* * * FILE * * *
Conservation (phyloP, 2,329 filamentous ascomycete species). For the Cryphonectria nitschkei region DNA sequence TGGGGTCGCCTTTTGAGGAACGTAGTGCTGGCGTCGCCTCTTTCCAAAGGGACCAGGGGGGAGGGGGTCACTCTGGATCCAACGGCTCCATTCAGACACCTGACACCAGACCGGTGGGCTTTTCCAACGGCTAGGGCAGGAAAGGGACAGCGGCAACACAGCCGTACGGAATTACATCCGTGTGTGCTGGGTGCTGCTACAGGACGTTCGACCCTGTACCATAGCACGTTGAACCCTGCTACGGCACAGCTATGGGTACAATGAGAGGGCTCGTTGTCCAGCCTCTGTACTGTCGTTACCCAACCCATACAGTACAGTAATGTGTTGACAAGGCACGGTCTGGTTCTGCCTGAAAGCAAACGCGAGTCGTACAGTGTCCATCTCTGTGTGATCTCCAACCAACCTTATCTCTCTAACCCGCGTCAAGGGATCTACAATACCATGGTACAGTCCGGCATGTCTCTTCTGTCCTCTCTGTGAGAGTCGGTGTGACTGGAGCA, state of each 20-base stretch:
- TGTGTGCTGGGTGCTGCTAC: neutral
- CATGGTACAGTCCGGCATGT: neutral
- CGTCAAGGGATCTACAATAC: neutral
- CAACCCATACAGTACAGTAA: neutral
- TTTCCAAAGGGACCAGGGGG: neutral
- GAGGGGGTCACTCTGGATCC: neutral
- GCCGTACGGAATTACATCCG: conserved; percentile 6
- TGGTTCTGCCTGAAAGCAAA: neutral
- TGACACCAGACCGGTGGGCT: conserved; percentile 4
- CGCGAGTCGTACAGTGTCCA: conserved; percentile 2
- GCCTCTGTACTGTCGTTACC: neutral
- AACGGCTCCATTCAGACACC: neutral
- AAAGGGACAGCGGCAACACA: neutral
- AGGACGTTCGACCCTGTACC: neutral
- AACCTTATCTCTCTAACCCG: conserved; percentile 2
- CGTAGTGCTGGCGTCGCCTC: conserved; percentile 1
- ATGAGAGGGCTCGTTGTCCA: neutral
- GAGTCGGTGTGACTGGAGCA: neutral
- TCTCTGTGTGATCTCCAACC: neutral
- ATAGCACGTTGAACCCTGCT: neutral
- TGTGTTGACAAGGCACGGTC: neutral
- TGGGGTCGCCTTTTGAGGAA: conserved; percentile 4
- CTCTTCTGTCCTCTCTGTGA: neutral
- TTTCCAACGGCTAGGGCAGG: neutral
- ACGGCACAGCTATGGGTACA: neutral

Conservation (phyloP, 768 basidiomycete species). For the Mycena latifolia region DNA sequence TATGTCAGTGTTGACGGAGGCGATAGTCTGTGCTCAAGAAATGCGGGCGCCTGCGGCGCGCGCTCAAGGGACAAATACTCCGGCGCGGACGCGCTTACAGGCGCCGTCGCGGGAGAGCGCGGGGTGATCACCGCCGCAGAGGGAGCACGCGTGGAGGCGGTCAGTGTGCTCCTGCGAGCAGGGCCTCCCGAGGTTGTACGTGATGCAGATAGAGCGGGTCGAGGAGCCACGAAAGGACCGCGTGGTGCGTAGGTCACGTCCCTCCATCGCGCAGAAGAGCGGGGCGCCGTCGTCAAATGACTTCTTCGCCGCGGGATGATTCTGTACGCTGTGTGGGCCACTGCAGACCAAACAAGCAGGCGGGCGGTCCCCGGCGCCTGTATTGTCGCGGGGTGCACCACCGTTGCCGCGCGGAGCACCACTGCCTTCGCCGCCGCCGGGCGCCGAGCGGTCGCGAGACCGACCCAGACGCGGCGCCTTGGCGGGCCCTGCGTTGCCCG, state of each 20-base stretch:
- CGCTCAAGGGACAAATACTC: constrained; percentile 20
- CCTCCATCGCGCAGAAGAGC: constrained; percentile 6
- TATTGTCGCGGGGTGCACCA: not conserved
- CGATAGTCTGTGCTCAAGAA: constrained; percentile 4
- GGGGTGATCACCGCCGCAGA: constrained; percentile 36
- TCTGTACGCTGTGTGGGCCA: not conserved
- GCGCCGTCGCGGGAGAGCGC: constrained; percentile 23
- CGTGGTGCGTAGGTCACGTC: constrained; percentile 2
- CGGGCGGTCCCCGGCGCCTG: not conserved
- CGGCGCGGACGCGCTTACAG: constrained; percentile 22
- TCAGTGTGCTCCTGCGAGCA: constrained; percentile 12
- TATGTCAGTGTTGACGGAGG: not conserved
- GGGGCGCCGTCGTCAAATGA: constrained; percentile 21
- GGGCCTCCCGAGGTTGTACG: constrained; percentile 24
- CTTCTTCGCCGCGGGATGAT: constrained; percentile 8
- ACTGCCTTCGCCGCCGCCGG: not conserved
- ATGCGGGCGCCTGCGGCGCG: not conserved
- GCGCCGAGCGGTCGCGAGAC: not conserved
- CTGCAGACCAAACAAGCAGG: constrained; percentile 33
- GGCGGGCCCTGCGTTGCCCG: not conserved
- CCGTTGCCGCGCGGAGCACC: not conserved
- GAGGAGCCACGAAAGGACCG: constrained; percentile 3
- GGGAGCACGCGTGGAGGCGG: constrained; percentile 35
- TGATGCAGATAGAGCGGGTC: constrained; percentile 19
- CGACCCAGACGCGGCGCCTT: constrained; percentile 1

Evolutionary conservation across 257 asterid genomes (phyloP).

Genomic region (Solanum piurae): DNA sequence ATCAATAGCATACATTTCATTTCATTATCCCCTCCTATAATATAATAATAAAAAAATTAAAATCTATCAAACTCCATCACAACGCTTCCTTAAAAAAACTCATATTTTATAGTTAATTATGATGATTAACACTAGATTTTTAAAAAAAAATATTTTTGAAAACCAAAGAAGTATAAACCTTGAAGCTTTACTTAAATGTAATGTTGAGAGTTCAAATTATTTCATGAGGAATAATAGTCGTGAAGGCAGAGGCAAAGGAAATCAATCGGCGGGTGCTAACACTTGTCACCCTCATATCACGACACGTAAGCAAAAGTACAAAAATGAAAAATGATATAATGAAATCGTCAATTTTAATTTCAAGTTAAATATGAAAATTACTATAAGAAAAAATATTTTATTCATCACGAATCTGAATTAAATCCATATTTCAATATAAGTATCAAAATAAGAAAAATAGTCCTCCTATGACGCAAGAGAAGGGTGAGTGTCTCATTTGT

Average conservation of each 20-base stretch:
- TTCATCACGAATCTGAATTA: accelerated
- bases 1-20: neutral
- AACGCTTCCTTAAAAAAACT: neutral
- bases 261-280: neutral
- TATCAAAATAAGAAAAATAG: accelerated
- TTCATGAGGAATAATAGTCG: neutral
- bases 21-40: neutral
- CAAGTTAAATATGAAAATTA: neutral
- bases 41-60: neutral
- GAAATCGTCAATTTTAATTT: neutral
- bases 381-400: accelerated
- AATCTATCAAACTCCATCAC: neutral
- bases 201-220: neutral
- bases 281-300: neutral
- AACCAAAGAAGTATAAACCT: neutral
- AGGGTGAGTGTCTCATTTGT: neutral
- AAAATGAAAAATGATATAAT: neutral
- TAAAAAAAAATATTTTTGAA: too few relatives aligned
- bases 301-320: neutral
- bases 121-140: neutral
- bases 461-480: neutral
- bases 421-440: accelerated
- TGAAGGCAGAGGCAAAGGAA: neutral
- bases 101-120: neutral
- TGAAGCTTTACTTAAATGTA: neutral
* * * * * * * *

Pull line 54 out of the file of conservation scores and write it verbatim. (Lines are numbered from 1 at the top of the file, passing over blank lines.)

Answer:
Genomic region (Solanum piurae): DNA sequence ATCAATAGCATACATTTCATTTCATTATCCCCTCCTATAATATAATAATAAAAAAATTAAAATCTATCAAACTCCATCACAACGCTTCCTTAAAAAAACTCATATTTTATAGTTAATTATGATGATTAACACTAGATTTTTAAAAAAAAATATTTTTGAAAACCAAAGAAGTATAAACCTTGAAGCTTTACTTAAATGTAATGTTGAGAGTTCAAATTATTTCATGAGGAATAATAGTCGTGAAGGCAGAGGCAAAGGAAATCAATCGGCGGGTGCTAACACTTGTCACCCTCATATCACGACACGTAAGCAAAAGTACAAAAATGAAAAATGATATAATGAAATCGTCAATTTTAATTTCAAGTTAAATATGAAAATTACTATAAGAAAAAATATTTTATTCATCACGAATCTGAATTAAATCCATATTTCAATATAAGTATCAAAATAAGAAAAATAGTCCTCCTATGACGCAAGAGAAGGGTGAGTGTCTCATTTGT